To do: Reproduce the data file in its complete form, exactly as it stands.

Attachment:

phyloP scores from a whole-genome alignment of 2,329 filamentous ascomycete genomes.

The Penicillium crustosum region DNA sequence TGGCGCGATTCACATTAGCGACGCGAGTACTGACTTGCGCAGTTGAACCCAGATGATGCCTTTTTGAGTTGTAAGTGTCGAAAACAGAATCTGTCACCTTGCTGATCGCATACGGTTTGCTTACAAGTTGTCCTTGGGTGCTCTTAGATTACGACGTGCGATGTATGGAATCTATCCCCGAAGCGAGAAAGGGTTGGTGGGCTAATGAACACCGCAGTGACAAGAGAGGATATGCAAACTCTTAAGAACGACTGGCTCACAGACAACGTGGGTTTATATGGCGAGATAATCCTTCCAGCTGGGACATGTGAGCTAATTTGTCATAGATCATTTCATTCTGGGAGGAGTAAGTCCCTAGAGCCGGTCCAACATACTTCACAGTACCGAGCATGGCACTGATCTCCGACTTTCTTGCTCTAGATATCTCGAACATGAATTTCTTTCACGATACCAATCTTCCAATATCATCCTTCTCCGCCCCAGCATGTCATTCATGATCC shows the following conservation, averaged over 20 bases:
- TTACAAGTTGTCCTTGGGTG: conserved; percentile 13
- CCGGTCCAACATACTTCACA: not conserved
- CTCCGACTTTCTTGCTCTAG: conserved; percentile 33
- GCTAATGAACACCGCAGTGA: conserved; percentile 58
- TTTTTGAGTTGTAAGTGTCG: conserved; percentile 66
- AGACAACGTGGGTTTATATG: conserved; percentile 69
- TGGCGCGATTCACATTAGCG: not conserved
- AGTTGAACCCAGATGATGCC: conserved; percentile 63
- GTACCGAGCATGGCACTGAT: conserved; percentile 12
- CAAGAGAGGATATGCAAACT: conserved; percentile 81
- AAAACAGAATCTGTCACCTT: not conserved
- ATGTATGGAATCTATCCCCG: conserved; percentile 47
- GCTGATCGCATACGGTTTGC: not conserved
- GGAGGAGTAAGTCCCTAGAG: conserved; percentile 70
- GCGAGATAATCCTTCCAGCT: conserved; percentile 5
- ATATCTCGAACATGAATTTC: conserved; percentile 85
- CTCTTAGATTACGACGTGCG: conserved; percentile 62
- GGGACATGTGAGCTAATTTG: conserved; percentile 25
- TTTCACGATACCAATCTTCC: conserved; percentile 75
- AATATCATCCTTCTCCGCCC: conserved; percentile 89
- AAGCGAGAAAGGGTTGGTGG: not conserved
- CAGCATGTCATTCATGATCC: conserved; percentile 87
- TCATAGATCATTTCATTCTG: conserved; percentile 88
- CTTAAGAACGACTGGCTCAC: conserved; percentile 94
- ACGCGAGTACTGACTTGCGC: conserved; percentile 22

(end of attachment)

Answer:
phyloP scores from a whole-genome alignment of 2,329 filamentous ascomycete genomes.

The Penicillium crustosum region DNA sequence TGGCGCGATTCACATTAGCGACGCGAGTACTGACTTGCGCAGTTGAACCCAGATGATGCCTTTTTGAGTTGTAAGTGTCGAAAACAGAATCTGTCACCTTGCTGATCGCATACGGTTTGCTTACAAGTTGTCCTTGGGTGCTCTTAGATTACGACGTGCGATGTATGGAATCTATCCCCGAAGCGAGAAAGGGTTGGTGGGCTAATGAACACCGCAGTGACAAGAGAGGATATGCAAACTCTTAAGAACGACTGGCTCACAGACAACGTGGGTTTATATGGCGAGATAATCCTTCCAGCTGGGACATGTGAGCTAATTTGTCATAGATCATTTCATTCTGGGAGGAGTAAGTCCCTAGAGCCGGTCCAACATACTTCACAGTACCGAGCATGGCACTGATCTCCGACTTTCTTGCTCTAGATATCTCGAACATGAATTTCTTTCACGATACCAATCTTCCAATATCATCCTTCTCCGCCCCAGCATGTCATTCATGATCC shows the following conservation, averaged over 20 bases:
- TTACAAGTTGTCCTTGGGTG: conserved; percentile 13
- CCGGTCCAACATACTTCACA: not conserved
- CTCCGACTTTCTTGCTCTAG: conserved; percentile 33
- GCTAATGAACACCGCAGTGA: conserved; percentile 58
- TTTTTGAGTTGTAAGTGTCG: conserved; percentile 66
- AGACAACGTGGGTTTATATG: conserved; percentile 69
- TGGCGCGATTCACATTAGCG: not conserved
- AGTTGAACCCAGATGATGCC: conserved; percentile 63
- GTACCGAGCATGGCACTGAT: conserved; percentile 12
- CAAGAGAGGATATGCAAACT: conserved; percentile 81
- AAAACAGAATCTGTCACCTT: not conserved
- ATGTATGGAATCTATCCCCG: conserved; percentile 47
- GCTGATCGCATACGGTTTGC: not conserved
- GGAGGAGTAAGTCCCTAGAG: conserved; percentile 70
- GCGAGATAATCCTTCCAGCT: conserved; percentile 5
- ATATCTCGAACATGAATTTC: conserved; percentile 85
- CTCTTAGATTACGACGTGCG: conserved; percentile 62
- GGGACATGTGAGCTAATTTG: conserved; percentile 25
- TTTCACGATACCAATCTTCC: conserved; percentile 75
- AATATCATCCTTCTCCGCCC: conserved; percentile 89
- AAGCGAGAAAGGGTTGGTGG: not conserved
- CAGCATGTCATTCATGATCC: conserved; percentile 87
- TCATAGATCATTTCATTCTG: conserved; percentile 88
- CTTAAGAACGACTGGCTCAC: conserved; percentile 94
- ACGCGAGTACTGACTTGCGC: conserved; percentile 22